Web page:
The impact of positivity goes well beyond your mood. The psychologist explains how positive emotions affect our cells development too. By broadening our awareness, they change who we are in the future.
The best of what you are
“What lies behind us and what lies before us are tiny matters compared to what lies within us.” — Ralph Waldo Emerson
We grow in the direction of what we persistently focus on.
Encouraging positive emotions promotes an appreciation mindset — we acknowledge the good stuff in our lives.
Rather than focusing on what we need to fix, we can leverage the best of what has been and what is.
That’s the approach behind Appreciation Inquiry, a change management methodology grounded in theories from organizational behavior, sociology and psychology. Its principles can be applied to personal development too.
Appreciation Inquiry is the act of recognizing the best in yourself and the world around you. It uses questions to uncover what’s working — it encourages amplifying the good, instead of ruminating on what’s wrong.
The process includes four stages:
- Discovery: To find, emphasize, and illuminate any factors that have led to ‘the best’ in a given situation. What gives life? Focus on appreciating what’s working for you.
- Dream: It’s about challenging the status-quo and imagining possibilities — you begin to dream of what could be or needs to be. What might be? Visualize an exciting future state.
- Design: You focus on creating what you want and how your ideal scenario could work. It’s about identifying concrete and actionable ideas that will move you closer to your dream. How can it be? Define how the dream would look like.
- Destiny: An invitation to construct your future — it’s the commitment toward your aspiration. You involve those who will help you get there as well. What will be? Craft an actionable plan and make it happen.
Appreciation Inquiry helps us cultivate the best within ourselves — broaden your possibilities.
The other side of personal development
“Find the goodness that is already within you.” — Eckhart Tolle
The dark side of personal development is built on certainty — it provides truism and advice regardless of the context. The other side encourages you to find the answer — questions uncover what is working and will work for you.
Inquiries provide direction — they move us from ignorance through curiosity to discovery.
Most questions are loaded — they carry a constructive or destructive purpose. Beautiful questions invite us to see ourselves and our reality through a different lens — we don’t judge the question, we want to find better answers.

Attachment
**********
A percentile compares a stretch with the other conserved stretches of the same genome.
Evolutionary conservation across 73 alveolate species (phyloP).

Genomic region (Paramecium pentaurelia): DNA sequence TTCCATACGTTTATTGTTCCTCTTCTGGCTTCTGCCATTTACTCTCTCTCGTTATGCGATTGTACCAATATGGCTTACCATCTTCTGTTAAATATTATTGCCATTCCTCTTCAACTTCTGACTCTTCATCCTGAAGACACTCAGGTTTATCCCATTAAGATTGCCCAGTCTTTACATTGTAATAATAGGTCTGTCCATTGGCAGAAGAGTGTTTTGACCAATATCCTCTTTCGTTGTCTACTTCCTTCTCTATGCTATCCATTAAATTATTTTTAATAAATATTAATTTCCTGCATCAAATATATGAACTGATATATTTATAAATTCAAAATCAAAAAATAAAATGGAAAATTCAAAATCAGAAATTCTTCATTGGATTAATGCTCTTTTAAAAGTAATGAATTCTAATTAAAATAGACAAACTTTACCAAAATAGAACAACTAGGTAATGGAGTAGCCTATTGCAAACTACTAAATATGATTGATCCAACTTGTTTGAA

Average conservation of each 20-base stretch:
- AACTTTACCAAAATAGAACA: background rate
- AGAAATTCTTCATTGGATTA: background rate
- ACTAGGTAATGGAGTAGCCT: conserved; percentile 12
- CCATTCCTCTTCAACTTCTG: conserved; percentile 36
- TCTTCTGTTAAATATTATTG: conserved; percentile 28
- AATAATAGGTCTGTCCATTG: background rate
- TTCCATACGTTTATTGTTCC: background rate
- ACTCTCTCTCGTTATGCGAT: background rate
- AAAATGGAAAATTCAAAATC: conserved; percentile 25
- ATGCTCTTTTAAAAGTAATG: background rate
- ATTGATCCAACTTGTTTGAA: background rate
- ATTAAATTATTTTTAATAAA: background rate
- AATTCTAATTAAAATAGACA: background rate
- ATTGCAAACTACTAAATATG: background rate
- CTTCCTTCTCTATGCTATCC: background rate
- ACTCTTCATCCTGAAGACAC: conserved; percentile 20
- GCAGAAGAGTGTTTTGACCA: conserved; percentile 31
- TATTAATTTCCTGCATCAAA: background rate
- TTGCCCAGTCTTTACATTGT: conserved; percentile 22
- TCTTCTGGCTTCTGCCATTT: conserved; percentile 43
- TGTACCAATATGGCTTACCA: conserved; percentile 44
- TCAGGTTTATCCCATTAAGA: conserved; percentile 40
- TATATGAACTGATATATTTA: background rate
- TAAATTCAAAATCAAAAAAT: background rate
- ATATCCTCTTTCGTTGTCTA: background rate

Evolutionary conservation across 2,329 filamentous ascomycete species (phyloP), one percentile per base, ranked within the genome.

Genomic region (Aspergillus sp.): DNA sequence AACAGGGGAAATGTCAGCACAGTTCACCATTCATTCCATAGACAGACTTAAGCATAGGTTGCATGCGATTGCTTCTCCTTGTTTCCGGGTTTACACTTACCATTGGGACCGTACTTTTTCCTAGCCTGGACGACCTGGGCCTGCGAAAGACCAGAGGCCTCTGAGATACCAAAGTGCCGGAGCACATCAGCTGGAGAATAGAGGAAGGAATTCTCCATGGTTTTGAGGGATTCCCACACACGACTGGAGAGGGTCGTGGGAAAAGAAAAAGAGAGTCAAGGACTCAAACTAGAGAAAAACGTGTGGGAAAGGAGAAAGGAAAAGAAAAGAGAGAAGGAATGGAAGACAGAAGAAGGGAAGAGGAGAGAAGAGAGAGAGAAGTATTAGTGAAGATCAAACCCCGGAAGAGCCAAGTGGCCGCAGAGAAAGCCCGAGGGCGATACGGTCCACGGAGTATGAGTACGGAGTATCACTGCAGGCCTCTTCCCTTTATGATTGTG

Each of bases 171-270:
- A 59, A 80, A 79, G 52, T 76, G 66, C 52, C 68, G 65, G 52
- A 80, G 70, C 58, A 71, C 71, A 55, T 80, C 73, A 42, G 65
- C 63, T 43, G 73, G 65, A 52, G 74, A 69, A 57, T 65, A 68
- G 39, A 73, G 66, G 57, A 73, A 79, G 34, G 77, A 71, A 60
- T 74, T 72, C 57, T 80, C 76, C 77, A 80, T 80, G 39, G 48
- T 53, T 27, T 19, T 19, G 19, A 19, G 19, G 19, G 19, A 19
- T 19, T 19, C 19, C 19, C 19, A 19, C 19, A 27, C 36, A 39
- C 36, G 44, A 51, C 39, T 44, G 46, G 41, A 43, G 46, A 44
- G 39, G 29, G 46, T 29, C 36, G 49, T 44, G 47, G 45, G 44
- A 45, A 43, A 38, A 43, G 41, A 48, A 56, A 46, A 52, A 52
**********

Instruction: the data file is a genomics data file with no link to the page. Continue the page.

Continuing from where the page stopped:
Our culture prioritizes certainty over curiosity. Most people feel intimidated — they fear being seen as ignorant if they ask questions.
The power of Appreciative Inquiry lies in seeing questions to acknowledge the positive, stimulate reflection, and notice what is valuable. You are expected and encouraged to ask questions. AI creates a pathway to inspire, intrigue, excite, discover, invite, and co-create.
Here are some questions to get you started.
1. Identify High-Points
Think back through your life (or career). What has been a high-point experience when you felt most alive, successful, and effective. Describe how you felt, and what made the situation possible.
What are the most significant stories in your life?
Where are things going well in your life?
Where are you making a difference?
2. Understand the Why
Why did it happen that way? Examine Beliefs, Values, Perceptions.
What stories were you telling yourself or images were you portraying in your mind that led you toward the outcomes?
When has that happened other times?
3. What You Value Most
Without being humble, what do you value most about yourself (or your work or your organization)?
4. Apply Learnings
What can you continue doing to keep amplifying the good?
What can you begin to do to move your life (or team) in the direction of our greatest desires?
What can you stop doing because it no longer serves or gets in the way?
How would you apply the learnings elsewhere?
5. Dream The Future
Describe your three concrete wishes for the future of your life (or organization). Imagine the future three years from now.
What’s happening that makes it vibrant and successful?
What has changed? What has stayed the same?
How have you contributed to this future?
— — —
The dark side of personal development wants to make you think there’s something wrong with you. But there’s not. You have flaws — just like me and everybody else.
Positivity not only expands your mind — it helps you discover the good within you. Focus on what’s working, not on what needs to be fixed. Move in the direction of what you most desire.
This article first appeared on Medium.